The History of the Sweeping Industry
Kalamazoo, MI Freight Train Strikes Street Sweeper, May 1907
From the Elkhart Daily Review, Elkhart, IN: Dateline May 6, 1907
At Kalamazoo -- Others Injured -- Train Struck Street Sweeper -- Eighteen Cars Piled Up.
Editor's Note: We have included several photos of horse-drawn sweepers of this same general period. Unfortunately, no photo was included with the article reprint.
Lake Shore Fireman A. L. Wenger was scalded to death in a freight wreck at the Portage street crossing in Kalamazoo at 1:30 o'clock this morning and other men were injured and nineteen cars were piled up.
Engineer Ira J. Miller of the corner of Second and Harrison streets is suffering from the tearing of ligaments in one ankle and the laceration of one finger. He returned home at noon, accompanied by Mrs. Miller, who had hurried to Kalamazoo.
Brakeman Frank Teeters of No. 321 South Prairie street was burned on the hands and head and remained in Borgess Hospital. Engineman J. W. Null and Fireman Dennis Robbins, both of Elkhart, escaped injury, they being in the head engine, which miraculously escaped damage.
The train was in charge of Conductor Sherman Morrison, who escaped injury. His other brakeman, Mr. Walters, was thrown from his feet, but was not seriously hurt. The train, which was a double-header, struck a big street sweeper and hurled it against a switch in such a manner as to throw the switch, and as a result of the combined conditions one engine, the first, was overturned and nineteen cars were piled up.
The deceased and Engineman Ira J. Miller of Elkhart were in the cab of the second engine, 5049, and Engineman J. W. Null of Elkhart and Fireman Robbins of Elkhart were in the first, 5047. When the head engine struck the sweeper and its two horses bit of the near horse caught on the pin in the pilot drawbar and dragged the horse against the switch, throwing it just before the tender of the second engine struck the switch.
The tender followed the switch rails and pulled the engine over on its side, while the head engine broke loose and proceeded. The great engine fell over on its left side, pinioning Wenger down, in which position he was scalded to death. Teeters had just dropped from the first car onto the tender and the shock threw him into the cab, just in front of the firebox door. His feet became entangled n the chain, and for the first brief seconds that he struggled he had to push and shove the coals away from him by his feet and hands.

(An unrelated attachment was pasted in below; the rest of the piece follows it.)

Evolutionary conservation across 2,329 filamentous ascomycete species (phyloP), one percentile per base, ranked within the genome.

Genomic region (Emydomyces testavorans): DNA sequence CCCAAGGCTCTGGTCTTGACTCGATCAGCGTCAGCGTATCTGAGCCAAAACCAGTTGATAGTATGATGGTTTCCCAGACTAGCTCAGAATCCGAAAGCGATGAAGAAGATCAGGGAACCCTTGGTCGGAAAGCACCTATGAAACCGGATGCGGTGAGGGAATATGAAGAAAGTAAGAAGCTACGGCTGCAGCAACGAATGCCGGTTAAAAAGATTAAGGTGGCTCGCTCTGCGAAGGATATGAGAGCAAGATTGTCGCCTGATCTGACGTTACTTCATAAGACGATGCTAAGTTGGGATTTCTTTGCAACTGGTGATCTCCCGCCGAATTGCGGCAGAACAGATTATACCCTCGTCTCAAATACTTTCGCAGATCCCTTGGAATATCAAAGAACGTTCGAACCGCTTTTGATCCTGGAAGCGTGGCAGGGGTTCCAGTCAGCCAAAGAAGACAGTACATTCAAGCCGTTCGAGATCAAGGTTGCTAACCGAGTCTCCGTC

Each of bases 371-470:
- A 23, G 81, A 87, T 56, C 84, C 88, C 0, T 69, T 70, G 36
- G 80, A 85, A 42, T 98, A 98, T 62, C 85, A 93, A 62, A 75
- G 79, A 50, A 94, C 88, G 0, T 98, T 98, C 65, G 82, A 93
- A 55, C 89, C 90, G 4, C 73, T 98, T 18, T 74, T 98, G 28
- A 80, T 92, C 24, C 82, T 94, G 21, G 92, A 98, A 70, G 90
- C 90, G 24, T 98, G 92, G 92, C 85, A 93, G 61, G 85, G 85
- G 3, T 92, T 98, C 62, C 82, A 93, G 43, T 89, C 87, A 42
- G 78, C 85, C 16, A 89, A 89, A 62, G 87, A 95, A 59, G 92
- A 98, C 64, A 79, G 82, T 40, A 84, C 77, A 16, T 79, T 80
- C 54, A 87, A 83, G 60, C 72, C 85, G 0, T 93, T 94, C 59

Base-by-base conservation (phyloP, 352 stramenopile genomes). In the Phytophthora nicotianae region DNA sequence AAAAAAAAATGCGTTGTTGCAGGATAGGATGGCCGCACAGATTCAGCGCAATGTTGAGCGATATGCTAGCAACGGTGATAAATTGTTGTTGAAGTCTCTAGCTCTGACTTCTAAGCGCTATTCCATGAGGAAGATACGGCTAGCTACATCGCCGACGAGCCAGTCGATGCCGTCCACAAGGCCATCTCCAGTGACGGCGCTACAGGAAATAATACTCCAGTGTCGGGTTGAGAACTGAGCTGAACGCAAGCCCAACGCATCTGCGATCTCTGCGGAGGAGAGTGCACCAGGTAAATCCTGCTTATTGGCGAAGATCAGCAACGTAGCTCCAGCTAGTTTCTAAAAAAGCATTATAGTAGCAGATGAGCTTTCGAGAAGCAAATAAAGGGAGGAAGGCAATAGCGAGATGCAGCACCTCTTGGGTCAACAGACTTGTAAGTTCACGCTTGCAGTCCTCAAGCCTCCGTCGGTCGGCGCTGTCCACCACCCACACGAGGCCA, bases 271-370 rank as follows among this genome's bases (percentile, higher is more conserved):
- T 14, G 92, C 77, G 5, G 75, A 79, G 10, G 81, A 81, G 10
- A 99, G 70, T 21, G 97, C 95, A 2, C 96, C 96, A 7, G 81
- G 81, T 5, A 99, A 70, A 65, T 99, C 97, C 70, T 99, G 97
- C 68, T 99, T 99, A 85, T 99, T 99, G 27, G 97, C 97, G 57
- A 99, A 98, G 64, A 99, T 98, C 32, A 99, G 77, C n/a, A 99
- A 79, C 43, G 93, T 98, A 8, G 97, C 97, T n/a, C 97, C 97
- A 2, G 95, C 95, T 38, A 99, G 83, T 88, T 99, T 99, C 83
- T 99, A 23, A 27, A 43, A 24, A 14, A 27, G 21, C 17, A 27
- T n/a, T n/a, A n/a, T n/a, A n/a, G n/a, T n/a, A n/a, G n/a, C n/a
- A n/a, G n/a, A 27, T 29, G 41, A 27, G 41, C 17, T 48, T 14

In the meantime Engineman Miller was endeavoring to leap and climb upward to the right-side cab window, which, because of the engine's position opened skyward, and he had to make several attempts, his wet gloves making his holds insecure and the steam and smoke blinding him. the opening of the window had been reduced by the crushing of the frame to about sixteen inches, and as he leaped and scrambled he could feel Teeters and Wenger beneath his feet. At last he succeeded in grasping the window frame and pulling himself out, and Teeters, with like experiences, followed.
Wenger was adding fuel to the fire at the time of the accident, and the door was opened, thus permitting the fire to fall out. The train consisted of fifty-three cars, most of them empties, and with the loaded cars at the rear. The train was going downgrade, and its speed and momentus was such that the wrecked cars were piled at least forty feet high, declared one spectator. The Lake Shore and the Michigan Central wrecking crews are working on the debris.
Both the sweeper horses were killed. Mr. Null telephoned his family that he had not been injured, which was contrary to a report that had spread here. Mrs. Miller left for Kalamazoo via the interurban to South Bend and thence over the Michigan Central soon after receiving word of the accident.
Mr. Wenger, whose home was on the Goshen & Michigan branch between Sturgis and Shipshewana, had been in the company's employ four years and was recently promoted to engineman, but had been set back due to the usual spring adjustment. Two week ago he resumed work after a six-week siege of typhoid fever. He was married only about eight months ago, and is survived by the wife and his parents. Mrs. Wenger left her home over the W. H. Theis hardware store after learning of the accident, and what arrangement have been made for the disposition of the remains are not known here. Mr. Wenger was about twenty-eight years of age.
A Kalamazoo dispatch to the Review says:
"By the wreck of a Lake Shore freight at 1:30 one man was killed and one injured, probably fatally. The dead is Abner Wenger, fireman and the probably fatally injured is John N. Brownell, who was in the [illegible] of the city street sweeper. The wreck had peculiar features. The street sweeper was going up Portage street when it was struck by the freight running double-headed. When the second engine hit the switch it was derailed, piling up nineteen cars in a picturesque heap. Fireman Wenger was instantly killed. The impact was so great that residents in the vicinity thought an earthquake had occurred. The tracks will be blocked all day, deranging the city street car service and the interurban traffic, as the principle lines run up Portage street. The dead and injured were rushed to hospitals."
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